His account is full of contingency. In 1916, the US’ lead was small, and the European powers could (and did) ignore its wishes. Had events gone differently then the war might have ended before the European powers were bled white and left buried under a mountain of war debt; the 1923 agreement on British war debt required an annual payment equivalent to the budget for national education.
What emerges are repeated attempts to fashion a new world order incorporating this “novel kind of super-state.” While few European states relished their reduced role, none believed it could be ignored. The special relationship with the United States and the European project both emerged as possible responses in this period. German fascism too, with its Lebenstraum obsession, the ‘living space’ for the German people to be carved out of Eastern Europe, was partly a response to the continental sized resources of the United States.
It is here, in the three-decade attempt to fashion a new world, that we find the most productive analogy for today.
There are important differences. Today’s order is stronger than it was in 1916. There has been no war between major powers in decades. Our institutions ride decades of inertia. Unlike the British Empire in the 1920s, the United States still has the capacity to be the world’s policemen. Nor is China as powerful as the United States was. This century’s 1916 moment is unlikely to come until the 2030s and today, China’s per-capita GDP is still lower than Brazil’s. China only plans to finish modernizing its defence forces by 2035.
These differences do not detract from the core point. China will soon be a globally integrated super state not seen since the emergence of the United States in the early 20th century. 1916 frames today’s politics around the unprecedented and the unknown. It demands we refuse easy analogies with familiar endings.
1916 suggests several lessons. Firstly, no one and no arrangement will be left unaffected. This is a question for large trading partners and regional neighbours as much as African petro-states like Angola or Brazilian soy-bean exporters. The point appears trivial, but the implication is to vastly increase the complexity of the issue. Already it is shifting the domestic calculus in states from the Solomon Islands to Serbia. The longer a systematic solution takes to organise, the greater the pressure on smaller states to act independently and unexpectedly.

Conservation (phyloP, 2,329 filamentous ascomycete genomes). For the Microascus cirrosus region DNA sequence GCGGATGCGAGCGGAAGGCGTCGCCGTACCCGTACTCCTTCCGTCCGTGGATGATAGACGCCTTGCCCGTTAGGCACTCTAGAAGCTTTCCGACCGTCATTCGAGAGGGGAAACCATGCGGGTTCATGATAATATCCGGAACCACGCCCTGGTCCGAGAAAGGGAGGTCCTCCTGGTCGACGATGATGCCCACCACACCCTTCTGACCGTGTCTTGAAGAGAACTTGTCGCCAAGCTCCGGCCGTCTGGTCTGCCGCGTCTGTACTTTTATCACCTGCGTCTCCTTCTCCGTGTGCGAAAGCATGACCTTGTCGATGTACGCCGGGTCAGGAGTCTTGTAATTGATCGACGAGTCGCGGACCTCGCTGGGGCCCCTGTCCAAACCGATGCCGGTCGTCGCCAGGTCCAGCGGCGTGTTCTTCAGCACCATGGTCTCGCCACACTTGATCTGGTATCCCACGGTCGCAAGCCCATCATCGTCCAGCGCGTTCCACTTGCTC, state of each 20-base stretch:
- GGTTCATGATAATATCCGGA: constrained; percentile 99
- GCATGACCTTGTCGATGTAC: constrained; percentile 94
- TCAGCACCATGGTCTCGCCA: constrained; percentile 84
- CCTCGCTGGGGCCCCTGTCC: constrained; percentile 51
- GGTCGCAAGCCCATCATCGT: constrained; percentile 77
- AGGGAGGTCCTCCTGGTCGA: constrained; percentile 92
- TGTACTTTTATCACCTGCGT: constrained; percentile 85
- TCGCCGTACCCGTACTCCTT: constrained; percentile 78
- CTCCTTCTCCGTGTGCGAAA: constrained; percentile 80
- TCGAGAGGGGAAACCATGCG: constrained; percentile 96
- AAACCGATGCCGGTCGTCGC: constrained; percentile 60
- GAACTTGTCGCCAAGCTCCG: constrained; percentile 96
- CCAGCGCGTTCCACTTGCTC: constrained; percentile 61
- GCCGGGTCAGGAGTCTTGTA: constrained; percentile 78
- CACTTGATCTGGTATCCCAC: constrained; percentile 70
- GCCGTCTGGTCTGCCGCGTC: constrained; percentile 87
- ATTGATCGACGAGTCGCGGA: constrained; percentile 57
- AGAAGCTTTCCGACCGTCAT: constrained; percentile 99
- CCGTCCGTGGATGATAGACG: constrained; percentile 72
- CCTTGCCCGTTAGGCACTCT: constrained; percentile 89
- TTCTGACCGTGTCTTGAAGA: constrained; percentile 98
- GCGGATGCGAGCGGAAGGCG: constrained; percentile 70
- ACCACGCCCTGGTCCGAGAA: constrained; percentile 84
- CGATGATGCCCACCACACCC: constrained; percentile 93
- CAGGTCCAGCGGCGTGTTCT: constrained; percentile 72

Ultimately, responses must reach beyond the simple binaries of confrontation or détente. China’s scale and integration make passive coexistence insufficient. Cold-War confrontation would be wildly irresponsible given the global stakes in China and its reasonable expectations for regional influence. It is hard to escape the conclusion that the United States will simply have to make room at the top, as others once did for it.
From Walter Bagehot’s ‘Lombard Street‘ (1873), quoting then Governor of the Bank of England on its conduct in the Panic of 1866:
This house exerted itself to the utmost – and exerted itself most successfully – to meet the crisis. We did not flinch from our post. When the storm came upon us, on the morning on which it became known that the house of Overend and Co. had failed, we were in as sound and healthy a position as any banking establishment could hold, and on that day and throughout the succeeding week we made advances which would hardly be credited
In June we increased the stock of QE purchases, but at a slower pace. And in August we introduced forward guidance, stating that the Committee does not intend to tighten monetary policy until there is clear evidence that significant progress is being made in eliminating spare capacity and achieving the 2% inflation target sustainably… We also made clear that our box does include other tools, including the possibility of negative rates. We have used private sector asset purchases through the corporate bond programme, longer-term liquidity provision to banks with targeted lending incentives, and direct purchasing of newly issued commercial paper to supplement market-based lending channels. We are not out of firepower by any means, and to be honest it looks from today’s vantage point that we were too cautious about our remaining firepower pre-Covid.